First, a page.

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Shiitake Mushroom (Lentinula edodes)

Shiitake Mushroom (Lentinula edodes)

The Japanese wood mushroom Lentinula edodes,commnly called as shiitake is most popular and important cultivated mushroom in Japan. It is the 2nd largest mushroom cultivated in the world after Agaricus bisporus. In 1994, its annual production was about 8,26,200 tonnes out of which 63,200 MT is produced in China alone. It is liked by the consumers because of its unique taste and flavour and presence of a chemical which reduces plasma cholesterol level. It is mainly cultivated in Japan, People's republic of China, Taiwan, S. Korea and United State of America. It grows in nature on the wood of broad leaf trees mainly oak and chestnut.





Lentinula edodes grows in nature on the dead wood of a number of hard wood trees.


The Lentinula edodes mycelium is saprophytic and wood rotting. It mainly grows on dried wooden logs absorbing nutrients from the cambiun. The outer back layer protects the growing mycelium from the various mould competitors. Although it grows on any size and age of logs, but the log with 9-18 cm diameter and from 15 to 20 years old tree are most suitable. The time of failing or cutting the trees is also equally important. The most suitable period is from autumn
(December-January) to early spring when the logs contain highest amount of carbohydrates and other organic substrates. The felled logs are left as such for 25-45 days which results in the lowering the moisture contents to 40-45%. Sometimes the logs are immediately inoculated, if the moisture content is optimum and further drying will result in excessive moisture loss.


The shiitake mycelium grows between 5 to 30C but the most optimum temperature is 20-26C. Low temperatures (14-20C) are favored during spawning logs, so that there is minimum growth of mould competitors. For spawn inoculation, small holes of 1x1cm and 1.5 to 2cm deep are made on the logs with the help of drilling machine. The holes are made at a distance of 20-30cm (long axis) and 6cm between each row. The holes between two rows, are alternate in position. Saw dust spawn is filled in the holes or wood plug spawn is inserted by cutting out similar size pieces. The saw dust spawn should be kept soft and not tightly pressed. The holes are sealed with paraffin wax. The spawning should be mostly done in aseptic condition.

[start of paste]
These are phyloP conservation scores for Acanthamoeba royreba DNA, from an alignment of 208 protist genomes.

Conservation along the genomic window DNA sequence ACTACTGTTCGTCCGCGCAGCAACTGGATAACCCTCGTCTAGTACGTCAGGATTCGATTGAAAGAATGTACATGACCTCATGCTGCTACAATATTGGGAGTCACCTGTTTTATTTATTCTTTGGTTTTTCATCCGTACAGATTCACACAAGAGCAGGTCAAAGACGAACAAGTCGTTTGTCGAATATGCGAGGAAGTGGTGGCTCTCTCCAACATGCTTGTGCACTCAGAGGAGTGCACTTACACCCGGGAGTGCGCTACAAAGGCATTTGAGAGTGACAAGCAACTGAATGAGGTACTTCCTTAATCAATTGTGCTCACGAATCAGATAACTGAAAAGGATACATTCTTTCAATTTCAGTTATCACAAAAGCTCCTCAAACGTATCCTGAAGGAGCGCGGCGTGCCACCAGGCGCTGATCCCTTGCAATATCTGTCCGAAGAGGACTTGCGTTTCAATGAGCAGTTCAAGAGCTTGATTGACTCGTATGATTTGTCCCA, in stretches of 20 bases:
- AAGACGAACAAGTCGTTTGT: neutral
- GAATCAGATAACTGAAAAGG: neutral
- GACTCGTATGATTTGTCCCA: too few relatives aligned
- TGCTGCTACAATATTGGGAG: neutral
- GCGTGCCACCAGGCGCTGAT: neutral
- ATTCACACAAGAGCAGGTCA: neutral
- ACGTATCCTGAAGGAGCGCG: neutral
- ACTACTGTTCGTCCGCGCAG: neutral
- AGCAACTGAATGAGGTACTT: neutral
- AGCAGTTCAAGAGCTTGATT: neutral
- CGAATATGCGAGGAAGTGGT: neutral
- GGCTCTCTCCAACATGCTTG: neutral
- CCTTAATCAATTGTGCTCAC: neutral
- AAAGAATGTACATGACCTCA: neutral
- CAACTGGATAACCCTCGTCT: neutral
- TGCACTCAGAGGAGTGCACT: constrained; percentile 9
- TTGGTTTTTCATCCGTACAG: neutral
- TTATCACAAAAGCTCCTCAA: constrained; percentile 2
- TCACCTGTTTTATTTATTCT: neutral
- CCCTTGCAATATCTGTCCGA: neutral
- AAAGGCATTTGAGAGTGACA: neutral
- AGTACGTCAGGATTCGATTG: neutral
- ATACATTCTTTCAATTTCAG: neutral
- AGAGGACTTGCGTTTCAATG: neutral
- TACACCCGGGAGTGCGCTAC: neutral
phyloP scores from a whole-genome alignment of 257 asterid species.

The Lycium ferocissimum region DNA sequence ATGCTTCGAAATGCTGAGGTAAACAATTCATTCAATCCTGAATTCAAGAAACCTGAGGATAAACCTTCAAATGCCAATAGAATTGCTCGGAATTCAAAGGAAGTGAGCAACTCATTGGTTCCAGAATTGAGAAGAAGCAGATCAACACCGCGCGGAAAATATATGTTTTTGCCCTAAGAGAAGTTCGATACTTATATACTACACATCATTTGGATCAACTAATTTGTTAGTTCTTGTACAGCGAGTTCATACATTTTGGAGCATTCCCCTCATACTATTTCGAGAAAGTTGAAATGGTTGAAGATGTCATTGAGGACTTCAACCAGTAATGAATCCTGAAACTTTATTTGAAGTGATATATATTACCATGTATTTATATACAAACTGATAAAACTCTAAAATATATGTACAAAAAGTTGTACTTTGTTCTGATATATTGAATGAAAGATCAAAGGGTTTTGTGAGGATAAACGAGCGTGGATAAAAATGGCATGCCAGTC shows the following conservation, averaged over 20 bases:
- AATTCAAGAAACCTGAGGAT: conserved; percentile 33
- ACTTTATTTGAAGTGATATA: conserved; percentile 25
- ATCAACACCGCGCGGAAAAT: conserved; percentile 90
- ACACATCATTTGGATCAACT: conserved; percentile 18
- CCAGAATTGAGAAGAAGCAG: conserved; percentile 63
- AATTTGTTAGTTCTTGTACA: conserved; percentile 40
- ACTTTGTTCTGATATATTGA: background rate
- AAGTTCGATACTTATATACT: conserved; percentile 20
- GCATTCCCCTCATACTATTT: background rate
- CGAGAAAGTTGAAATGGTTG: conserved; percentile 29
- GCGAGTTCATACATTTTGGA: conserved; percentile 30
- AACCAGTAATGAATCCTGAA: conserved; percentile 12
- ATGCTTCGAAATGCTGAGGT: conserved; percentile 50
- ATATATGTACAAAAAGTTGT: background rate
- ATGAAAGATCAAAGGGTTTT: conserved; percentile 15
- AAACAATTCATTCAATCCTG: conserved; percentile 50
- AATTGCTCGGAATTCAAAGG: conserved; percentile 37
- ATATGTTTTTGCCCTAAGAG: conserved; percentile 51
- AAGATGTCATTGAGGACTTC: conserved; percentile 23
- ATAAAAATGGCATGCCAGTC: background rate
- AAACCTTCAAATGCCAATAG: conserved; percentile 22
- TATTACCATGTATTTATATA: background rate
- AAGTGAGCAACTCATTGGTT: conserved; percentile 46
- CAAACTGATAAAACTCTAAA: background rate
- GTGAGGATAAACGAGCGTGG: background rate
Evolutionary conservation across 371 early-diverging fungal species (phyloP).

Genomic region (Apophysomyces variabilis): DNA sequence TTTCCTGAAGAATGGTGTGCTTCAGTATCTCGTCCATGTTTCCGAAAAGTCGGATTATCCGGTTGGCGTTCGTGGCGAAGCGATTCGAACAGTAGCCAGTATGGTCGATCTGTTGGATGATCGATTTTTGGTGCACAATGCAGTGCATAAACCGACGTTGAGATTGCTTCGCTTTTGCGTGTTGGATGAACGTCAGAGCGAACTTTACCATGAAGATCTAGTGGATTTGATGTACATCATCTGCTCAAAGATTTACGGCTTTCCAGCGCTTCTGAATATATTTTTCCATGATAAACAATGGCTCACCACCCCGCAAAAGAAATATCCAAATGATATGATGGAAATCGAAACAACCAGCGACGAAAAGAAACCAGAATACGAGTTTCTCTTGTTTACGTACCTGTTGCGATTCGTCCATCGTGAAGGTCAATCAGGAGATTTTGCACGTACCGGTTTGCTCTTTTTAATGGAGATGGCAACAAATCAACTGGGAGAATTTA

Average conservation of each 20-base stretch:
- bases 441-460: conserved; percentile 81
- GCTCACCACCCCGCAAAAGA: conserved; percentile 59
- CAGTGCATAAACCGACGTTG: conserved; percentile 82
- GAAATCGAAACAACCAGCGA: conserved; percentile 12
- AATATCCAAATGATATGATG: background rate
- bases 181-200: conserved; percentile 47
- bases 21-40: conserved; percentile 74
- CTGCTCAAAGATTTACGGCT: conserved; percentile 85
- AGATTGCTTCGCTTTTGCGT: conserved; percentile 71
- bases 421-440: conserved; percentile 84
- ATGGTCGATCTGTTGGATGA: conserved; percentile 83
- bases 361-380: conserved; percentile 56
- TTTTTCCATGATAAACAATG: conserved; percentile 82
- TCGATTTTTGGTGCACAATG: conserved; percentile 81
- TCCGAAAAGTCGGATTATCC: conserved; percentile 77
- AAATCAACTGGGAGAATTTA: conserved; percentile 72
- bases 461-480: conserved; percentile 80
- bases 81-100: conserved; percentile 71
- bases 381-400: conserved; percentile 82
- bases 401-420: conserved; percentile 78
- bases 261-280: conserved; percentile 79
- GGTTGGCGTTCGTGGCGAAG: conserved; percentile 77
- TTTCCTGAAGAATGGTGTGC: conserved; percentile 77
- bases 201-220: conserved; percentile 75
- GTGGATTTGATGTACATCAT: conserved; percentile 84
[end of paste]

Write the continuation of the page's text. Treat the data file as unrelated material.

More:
Inoculated logs are kept in open at a place where the physical conditions are most favorable for the mycelial growth. The inoculated logs are kept in a flat pile so that there is minimum light exposure. The pile should be covered with either straw, or gunny bags to prevent excessive water loss of the logs. The vegetative growth in the logs will be completed within 8-12 months depending upon the culture strain and the type of wood used.

For fruit body induction it requires, temperature shock of temperature drop, high humidity and enough light. The logs for fruiting are either sprayed with cold water or immersed in a tank of cold water. If the logs are immersed in cold water, then during summer they should be kept for 24 hours in cold water (15-18C) while during winter they should be kept for 2-3 days at 10-15C.

The logs are then leaned against the supports. The cropping area is kept moist to maintain high relative humidity. The temperature should be 15-20C and humidity around 80-90%. Fruit bodies are harvested by first pressing and then twisting. Mushrooms are harvested up to 3 times and after a rest for 30-40 days they again watered to get more mushrooms. It can be repeated up to 3-4 times per year and these logs will produce crop up to 4-6 years.






The stalks of the mushrooms are taken and broken from the substrate. They should not be torn from the surface. These should be harvested at an early stage. The scars left should not be watered for 3-4 days. Normal yields are 15-30% of the wet weight of the substrate.


    Concept by : Director, DMR
    Contents : Dr. B. Vijay, Principal Scientist
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